git pulland hope for no conflicts
git pushas fast as you can before somebody else gets in there
- Many of the team members were using Tortoise Git, which works fine, but they had migrated from Tortoise SVN without understanding the underlying differences between Git and Subversion.
- Merge conflicts happened fairly often because so many people were doing so many things
- One user of Tortoise Git would do a pull, have a merge conflict, resolve the merge conflict, and then look carefully at his list of files to be committed back when he was committing the results. There were lots of files there, and he knew that the merge conflict only involved a couple of files. For his commit, he unchecked all the other files changes that he was not involved in, committed the results and pushed the commit.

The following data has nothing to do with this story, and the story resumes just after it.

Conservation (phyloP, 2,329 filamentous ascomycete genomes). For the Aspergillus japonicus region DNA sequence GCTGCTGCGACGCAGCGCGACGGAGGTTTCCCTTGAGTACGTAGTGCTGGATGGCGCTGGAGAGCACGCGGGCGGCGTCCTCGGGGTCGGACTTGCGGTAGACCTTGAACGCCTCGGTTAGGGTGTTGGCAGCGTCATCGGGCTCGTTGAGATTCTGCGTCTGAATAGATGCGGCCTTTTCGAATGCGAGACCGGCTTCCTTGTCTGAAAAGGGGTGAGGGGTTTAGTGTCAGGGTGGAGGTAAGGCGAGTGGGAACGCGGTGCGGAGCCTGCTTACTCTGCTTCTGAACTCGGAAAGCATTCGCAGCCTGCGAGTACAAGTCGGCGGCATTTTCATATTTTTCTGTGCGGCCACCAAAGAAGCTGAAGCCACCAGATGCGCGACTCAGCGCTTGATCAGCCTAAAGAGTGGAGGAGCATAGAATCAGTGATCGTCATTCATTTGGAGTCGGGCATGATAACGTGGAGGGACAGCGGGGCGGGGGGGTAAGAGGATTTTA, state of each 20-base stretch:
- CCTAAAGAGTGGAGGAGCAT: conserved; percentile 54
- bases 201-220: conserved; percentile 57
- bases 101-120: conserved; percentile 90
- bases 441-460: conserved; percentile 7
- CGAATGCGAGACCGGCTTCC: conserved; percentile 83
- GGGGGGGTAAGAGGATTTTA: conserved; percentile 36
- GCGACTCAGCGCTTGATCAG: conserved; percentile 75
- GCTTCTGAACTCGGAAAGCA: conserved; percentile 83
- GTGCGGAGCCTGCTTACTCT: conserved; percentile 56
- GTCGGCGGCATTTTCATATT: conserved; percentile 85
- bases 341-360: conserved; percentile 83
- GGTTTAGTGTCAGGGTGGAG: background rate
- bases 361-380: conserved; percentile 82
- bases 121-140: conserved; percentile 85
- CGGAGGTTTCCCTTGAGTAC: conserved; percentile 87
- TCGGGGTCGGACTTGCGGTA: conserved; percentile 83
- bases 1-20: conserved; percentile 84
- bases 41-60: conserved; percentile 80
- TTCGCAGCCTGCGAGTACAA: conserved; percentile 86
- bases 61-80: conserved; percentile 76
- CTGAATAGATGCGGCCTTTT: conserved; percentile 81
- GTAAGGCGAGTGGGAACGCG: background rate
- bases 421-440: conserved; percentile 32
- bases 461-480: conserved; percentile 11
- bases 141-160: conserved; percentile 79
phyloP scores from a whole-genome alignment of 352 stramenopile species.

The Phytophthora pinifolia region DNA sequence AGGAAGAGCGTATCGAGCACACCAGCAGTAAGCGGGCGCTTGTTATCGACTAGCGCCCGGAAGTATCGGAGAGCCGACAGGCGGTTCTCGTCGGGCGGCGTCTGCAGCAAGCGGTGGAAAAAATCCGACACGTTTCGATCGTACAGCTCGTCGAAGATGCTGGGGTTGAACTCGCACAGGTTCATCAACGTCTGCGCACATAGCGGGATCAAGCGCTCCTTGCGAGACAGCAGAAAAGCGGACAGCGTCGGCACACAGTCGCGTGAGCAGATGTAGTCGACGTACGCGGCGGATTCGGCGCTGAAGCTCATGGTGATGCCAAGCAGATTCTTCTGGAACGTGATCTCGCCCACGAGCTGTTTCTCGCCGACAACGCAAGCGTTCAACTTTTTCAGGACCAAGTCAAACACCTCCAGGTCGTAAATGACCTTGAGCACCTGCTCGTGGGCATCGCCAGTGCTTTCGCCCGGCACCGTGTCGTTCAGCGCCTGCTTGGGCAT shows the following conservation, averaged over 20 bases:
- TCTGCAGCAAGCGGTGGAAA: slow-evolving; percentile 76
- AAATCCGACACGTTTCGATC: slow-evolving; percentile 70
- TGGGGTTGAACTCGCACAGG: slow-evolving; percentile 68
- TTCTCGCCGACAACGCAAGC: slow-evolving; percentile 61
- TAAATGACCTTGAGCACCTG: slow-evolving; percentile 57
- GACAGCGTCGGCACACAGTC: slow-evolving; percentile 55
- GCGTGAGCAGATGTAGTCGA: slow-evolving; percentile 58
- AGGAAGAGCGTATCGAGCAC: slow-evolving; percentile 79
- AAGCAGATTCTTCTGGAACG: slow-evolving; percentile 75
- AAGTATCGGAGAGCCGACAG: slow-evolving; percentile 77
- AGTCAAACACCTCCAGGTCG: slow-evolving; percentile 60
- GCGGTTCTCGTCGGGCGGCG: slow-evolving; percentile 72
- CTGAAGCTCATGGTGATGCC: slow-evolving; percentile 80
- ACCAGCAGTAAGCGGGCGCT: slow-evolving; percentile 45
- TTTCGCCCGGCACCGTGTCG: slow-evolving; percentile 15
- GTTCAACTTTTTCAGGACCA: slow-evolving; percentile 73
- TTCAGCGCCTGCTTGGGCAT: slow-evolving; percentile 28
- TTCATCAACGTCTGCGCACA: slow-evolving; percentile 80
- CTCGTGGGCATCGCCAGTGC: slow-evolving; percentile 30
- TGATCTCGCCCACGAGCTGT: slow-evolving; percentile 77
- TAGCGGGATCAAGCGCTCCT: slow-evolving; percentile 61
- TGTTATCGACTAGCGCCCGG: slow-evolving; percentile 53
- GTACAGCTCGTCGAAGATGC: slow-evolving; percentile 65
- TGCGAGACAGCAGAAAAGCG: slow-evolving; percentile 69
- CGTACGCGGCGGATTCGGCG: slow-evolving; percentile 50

- The result: All the commits by other people that had been done between this user's previous commit and this one were discarded
Oh, that is a very painful story.
How do you avoid this problem when using git?
- Train your users. And when you train them make sure they understand the fundamental differences between Git and SVN or CVS.
- Don't use the merge workflow. That doesn't solve every possible problem, but it does help because then merging is at the "merging my changes" level instead of the "merging the whole project" level. Again, I'll write another blog post about the rebase workflow.
Alternatives to the Merge Workflow
I know of two alternatives. The first is to rebase commits (locally) so you put your commits as clean commits on top of HEAD, on top of what other people have been doing, resulting in a fast-forward merge, which doesn't have all the merging going on.